The new lines are rather explicit, and you’ve got to manage the notion that the, we come to the end of the line and we go to the beginning of the next line. You can embed new lines in a multi-line string, so this one starts here and ends there, and there’s a new line there, and a new line there. You can put a new line in the middle, it’s the same, and this is probably the weirdest part that people don’t understand and don’t get so well, and that is in dollars, in double quoted strings, when there’s a dollar sign, it looks for variable with that name and out comes the 12, so, this actually substitutes and puts the 12 in here.

And so, that’s cool, I tend to only use it for debugging, it’s kind of dangerous because you’ve got to be careful not to introduce bad HTML into your output. So, that’s double quoted the strings, and so, single quoted strings are quite different, single quoted strings are really simple. They don’t do any substitution and the backslash doesn’t work quite the same, right? So here’s a single quoted string, you can have embedded newlines that have newlines in them, and so that part works. And you can, one of the reasons I tend to use single quoted strings is so I can use a double quote as a character, that’s kind of nice.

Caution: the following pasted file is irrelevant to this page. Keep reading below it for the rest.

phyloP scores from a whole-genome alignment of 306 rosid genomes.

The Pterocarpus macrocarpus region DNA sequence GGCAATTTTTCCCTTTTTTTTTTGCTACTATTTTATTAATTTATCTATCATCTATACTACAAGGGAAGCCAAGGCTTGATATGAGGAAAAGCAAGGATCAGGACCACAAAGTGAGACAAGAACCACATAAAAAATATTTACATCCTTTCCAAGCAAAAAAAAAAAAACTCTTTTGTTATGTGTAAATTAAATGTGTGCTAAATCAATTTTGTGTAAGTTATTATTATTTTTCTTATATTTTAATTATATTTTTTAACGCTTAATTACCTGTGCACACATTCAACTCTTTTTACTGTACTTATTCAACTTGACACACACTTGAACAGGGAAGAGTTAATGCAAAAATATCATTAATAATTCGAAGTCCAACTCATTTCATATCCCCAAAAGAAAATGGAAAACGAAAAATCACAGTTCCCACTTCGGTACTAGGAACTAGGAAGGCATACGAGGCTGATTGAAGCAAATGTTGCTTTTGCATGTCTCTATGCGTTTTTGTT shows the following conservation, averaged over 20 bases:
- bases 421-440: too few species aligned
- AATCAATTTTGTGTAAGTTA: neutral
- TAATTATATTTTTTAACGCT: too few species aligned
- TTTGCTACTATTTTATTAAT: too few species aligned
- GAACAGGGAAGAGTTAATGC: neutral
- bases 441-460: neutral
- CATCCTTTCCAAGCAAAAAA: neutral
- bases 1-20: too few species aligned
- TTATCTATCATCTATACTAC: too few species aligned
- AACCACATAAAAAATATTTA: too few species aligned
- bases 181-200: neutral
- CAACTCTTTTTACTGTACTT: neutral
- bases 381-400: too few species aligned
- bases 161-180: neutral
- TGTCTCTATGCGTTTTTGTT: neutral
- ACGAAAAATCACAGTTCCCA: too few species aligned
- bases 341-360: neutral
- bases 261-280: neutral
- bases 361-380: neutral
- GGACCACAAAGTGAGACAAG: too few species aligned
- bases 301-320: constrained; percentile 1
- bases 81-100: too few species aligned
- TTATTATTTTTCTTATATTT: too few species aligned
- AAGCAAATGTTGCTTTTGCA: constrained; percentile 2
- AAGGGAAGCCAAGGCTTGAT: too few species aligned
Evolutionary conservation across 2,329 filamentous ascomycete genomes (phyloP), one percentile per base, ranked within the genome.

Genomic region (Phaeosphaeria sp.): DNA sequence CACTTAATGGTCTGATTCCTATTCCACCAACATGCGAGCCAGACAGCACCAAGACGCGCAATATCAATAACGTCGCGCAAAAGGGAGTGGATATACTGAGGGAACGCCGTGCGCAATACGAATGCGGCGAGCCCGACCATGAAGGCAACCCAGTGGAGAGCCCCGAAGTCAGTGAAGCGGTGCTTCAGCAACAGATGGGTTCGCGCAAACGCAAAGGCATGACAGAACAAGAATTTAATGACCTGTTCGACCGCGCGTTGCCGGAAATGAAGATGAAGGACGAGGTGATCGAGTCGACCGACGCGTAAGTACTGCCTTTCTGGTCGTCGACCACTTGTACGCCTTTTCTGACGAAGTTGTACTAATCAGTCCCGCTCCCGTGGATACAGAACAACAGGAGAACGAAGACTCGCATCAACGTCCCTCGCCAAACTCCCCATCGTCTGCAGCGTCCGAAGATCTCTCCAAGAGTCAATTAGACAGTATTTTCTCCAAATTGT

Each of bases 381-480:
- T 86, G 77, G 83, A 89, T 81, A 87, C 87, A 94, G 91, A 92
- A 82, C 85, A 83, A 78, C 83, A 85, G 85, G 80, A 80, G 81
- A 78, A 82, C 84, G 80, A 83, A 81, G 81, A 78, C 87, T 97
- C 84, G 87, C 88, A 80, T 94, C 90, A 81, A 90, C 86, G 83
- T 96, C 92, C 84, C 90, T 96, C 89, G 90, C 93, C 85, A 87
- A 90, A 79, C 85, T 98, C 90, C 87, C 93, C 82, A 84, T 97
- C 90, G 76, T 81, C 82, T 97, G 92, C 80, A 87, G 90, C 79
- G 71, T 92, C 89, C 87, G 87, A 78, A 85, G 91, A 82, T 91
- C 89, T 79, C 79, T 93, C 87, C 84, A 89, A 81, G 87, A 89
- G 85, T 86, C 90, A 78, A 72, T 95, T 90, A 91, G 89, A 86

Strings explained in depth

You can put a single quote into a single quoted string by a backslash single quote, but a lot of the other backslash characters don’t expand, and that’s actually kind of frustrating. If I could change one thing, I would want the newline, [SOUND] newline, to expand, but it doesn’t, it actually prints out backslash n, and it doesn’t do variable expansion, and that is a good feature of PHP strings, that it doesn’t do variable expansion because that can get you in some trouble. You can kind of end up in a mistake where you didn’t mean for an expansion to happen, so I’m actually, when I’m writing code, I tend to use single quotes whenever I can, and only use double quotes when I have an intention to use double quotes.